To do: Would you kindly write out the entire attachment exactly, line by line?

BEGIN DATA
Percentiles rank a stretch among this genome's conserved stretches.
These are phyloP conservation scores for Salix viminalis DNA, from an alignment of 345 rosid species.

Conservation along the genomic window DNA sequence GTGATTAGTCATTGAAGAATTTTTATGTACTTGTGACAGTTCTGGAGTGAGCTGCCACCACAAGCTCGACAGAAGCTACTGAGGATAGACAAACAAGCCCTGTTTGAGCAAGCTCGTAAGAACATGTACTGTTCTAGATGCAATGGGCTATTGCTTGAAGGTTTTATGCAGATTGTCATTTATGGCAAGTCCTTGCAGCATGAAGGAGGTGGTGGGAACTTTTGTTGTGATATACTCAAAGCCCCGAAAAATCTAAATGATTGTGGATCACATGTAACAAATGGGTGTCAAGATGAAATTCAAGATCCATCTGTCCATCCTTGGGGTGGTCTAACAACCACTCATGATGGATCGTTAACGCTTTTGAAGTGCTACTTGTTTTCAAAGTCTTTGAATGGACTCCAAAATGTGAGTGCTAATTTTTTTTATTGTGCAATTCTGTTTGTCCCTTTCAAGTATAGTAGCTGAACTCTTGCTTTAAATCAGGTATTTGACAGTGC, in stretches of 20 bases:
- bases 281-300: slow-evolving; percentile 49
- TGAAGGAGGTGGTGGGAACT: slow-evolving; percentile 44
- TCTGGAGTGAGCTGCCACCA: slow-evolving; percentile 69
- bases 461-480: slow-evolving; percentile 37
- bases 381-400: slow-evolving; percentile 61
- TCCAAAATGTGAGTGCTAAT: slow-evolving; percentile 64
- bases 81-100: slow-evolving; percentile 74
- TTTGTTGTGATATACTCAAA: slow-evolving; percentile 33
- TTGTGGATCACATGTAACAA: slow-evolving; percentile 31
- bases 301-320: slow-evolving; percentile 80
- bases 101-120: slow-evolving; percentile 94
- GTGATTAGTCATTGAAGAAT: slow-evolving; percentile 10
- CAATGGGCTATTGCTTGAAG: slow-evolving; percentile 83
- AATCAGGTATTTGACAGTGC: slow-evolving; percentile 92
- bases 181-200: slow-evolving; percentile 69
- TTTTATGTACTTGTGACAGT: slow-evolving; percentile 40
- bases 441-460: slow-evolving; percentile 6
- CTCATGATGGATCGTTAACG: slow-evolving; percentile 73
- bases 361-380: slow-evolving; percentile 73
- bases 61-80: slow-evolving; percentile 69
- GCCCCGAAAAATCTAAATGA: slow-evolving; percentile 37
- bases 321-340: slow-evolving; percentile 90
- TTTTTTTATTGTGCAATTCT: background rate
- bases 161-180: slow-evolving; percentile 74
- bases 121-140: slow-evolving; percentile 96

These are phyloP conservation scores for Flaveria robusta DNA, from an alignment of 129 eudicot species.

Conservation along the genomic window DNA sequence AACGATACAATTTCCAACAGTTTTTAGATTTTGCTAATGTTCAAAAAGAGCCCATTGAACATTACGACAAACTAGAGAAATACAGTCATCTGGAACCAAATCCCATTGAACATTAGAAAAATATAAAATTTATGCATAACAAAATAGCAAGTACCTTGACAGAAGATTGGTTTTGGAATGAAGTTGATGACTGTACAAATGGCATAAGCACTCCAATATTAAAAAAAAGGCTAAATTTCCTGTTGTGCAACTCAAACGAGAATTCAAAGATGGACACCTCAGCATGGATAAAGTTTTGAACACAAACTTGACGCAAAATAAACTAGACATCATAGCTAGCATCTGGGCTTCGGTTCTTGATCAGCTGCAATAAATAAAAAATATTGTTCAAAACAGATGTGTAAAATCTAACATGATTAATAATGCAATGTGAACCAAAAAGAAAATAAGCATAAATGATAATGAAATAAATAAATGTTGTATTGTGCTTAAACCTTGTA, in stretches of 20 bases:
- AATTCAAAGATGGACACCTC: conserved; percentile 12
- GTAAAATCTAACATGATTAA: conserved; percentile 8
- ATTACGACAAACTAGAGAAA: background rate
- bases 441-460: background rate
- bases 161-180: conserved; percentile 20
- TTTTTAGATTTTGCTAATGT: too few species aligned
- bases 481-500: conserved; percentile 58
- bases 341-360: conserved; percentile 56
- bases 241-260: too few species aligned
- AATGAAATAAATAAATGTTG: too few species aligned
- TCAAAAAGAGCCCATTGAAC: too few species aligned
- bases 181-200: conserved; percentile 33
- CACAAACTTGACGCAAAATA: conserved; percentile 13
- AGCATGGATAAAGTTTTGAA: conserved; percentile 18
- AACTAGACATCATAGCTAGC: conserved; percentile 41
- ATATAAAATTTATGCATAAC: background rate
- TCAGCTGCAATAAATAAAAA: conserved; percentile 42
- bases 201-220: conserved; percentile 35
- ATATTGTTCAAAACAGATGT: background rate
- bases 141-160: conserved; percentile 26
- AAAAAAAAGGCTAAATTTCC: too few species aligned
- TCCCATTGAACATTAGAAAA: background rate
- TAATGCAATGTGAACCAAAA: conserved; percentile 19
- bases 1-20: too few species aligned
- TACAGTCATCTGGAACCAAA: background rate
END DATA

Percentiles rank a stretch among this genome's conserved stretches.
These are phyloP conservation scores for Salix viminalis DNA, from an alignment of 345 rosid species.

Conservation along the genomic window DNA sequence GTGATTAGTCATTGAAGAATTTTTATGTACTTGTGACAGTTCTGGAGTGAGCTGCCACCACAAGCTCGACAGAAGCTACTGAGGATAGACAAACAAGCCCTGTTTGAGCAAGCTCGTAAGAACATGTACTGTTCTAGATGCAATGGGCTATTGCTTGAAGGTTTTATGCAGATTGTCATTTATGGCAAGTCCTTGCAGCATGAAGGAGGTGGTGGGAACTTTTGTTGTGATATACTCAAAGCCCCGAAAAATCTAAATGATTGTGGATCACATGTAACAAATGGGTGTCAAGATGAAATTCAAGATCCATCTGTCCATCCTTGGGGTGGTCTAACAACCACTCATGATGGATCGTTAACGCTTTTGAAGTGCTACTTGTTTTCAAAGTCTTTGAATGGACTCCAAAATGTGAGTGCTAATTTTTTTTATTGTGCAATTCTGTTTGTCCCTTTCAAGTATAGTAGCTGAACTCTTGCTTTAAATCAGGTATTTGACAGTGC, in stretches of 20 bases:
- bases 281-300: slow-evolving; percentile 49
- TGAAGGAGGTGGTGGGAACT: slow-evolving; percentile 44
- TCTGGAGTGAGCTGCCACCA: slow-evolving; percentile 69
- bases 461-480: slow-evolving; percentile 37
- bases 381-400: slow-evolving; percentile 61
- TCCAAAATGTGAGTGCTAAT: slow-evolving; percentile 64
- bases 81-100: slow-evolving; percentile 74
- TTTGTTGTGATATACTCAAA: slow-evolving; percentile 33
- TTGTGGATCACATGTAACAA: slow-evolving; percentile 31
- bases 301-320: slow-evolving; percentile 80
- bases 101-120: slow-evolving; percentile 94
- GTGATTAGTCATTGAAGAAT: slow-evolving; percentile 10
- CAATGGGCTATTGCTTGAAG: slow-evolving; percentile 83
- AATCAGGTATTTGACAGTGC: slow-evolving; percentile 92
- bases 181-200: slow-evolving; percentile 69
- TTTTATGTACTTGTGACAGT: slow-evolving; percentile 40
- bases 441-460: slow-evolving; percentile 6
- CTCATGATGGATCGTTAACG: slow-evolving; percentile 73
- bases 361-380: slow-evolving; percentile 73
- bases 61-80: slow-evolving; percentile 69
- GCCCCGAAAAATCTAAATGA: slow-evolving; percentile 37
- bases 321-340: slow-evolving; percentile 90
- TTTTTTTATTGTGCAATTCT: background rate
- bases 161-180: slow-evolving; percentile 74
- bases 121-140: slow-evolving; percentile 96

These are phyloP conservation scores for Flaveria robusta DNA, from an alignment of 129 eudicot species.

Conservation along the genomic window DNA sequence AACGATACAATTTCCAACAGTTTTTAGATTTTGCTAATGTTCAAAAAGAGCCCATTGAACATTACGACAAACTAGAGAAATACAGTCATCTGGAACCAAATCCCATTGAACATTAGAAAAATATAAAATTTATGCATAACAAAATAGCAAGTACCTTGACAGAAGATTGGTTTTGGAATGAAGTTGATGACTGTACAAATGGCATAAGCACTCCAATATTAAAAAAAAGGCTAAATTTCCTGTTGTGCAACTCAAACGAGAATTCAAAGATGGACACCTCAGCATGGATAAAGTTTTGAACACAAACTTGACGCAAAATAAACTAGACATCATAGCTAGCATCTGGGCTTCGGTTCTTGATCAGCTGCAATAAATAAAAAATATTGTTCAAAACAGATGTGTAAAATCTAACATGATTAATAATGCAATGTGAACCAAAAAGAAAATAAGCATAAATGATAATGAAATAAATAAATGTTGTATTGTGCTTAAACCTTGTA, in stretches of 20 bases:
- AATTCAAAGATGGACACCTC: conserved; percentile 12
- GTAAAATCTAACATGATTAA: conserved; percentile 8
- ATTACGACAAACTAGAGAAA: background rate
- bases 441-460: background rate
- bases 161-180: conserved; percentile 20
- TTTTTAGATTTTGCTAATGT: too few species aligned
- bases 481-500: conserved; percentile 58
- bases 341-360: conserved; percentile 56
- bases 241-260: too few species aligned
- AATGAAATAAATAAATGTTG: too few species aligned
- TCAAAAAGAGCCCATTGAAC: too few species aligned
- bases 181-200: conserved; percentile 33
- CACAAACTTGACGCAAAATA: conserved; percentile 13
- AGCATGGATAAAGTTTTGAA: conserved; percentile 18
- AACTAGACATCATAGCTAGC: conserved; percentile 41
- ATATAAAATTTATGCATAAC: background rate
- TCAGCTGCAATAAATAAAAA: conserved; percentile 42
- bases 201-220: conserved; percentile 35
- ATATTGTTCAAAACAGATGT: background rate
- bases 141-160: conserved; percentile 26
- AAAAAAAAGGCTAAATTTCC: too few species aligned
- TCCCATTGAACATTAGAAAA: background rate
- TAATGCAATGTGAACCAAAA: conserved; percentile 19
- bases 1-20: too few species aligned
- TACAGTCATCTGGAACCAAA: background rate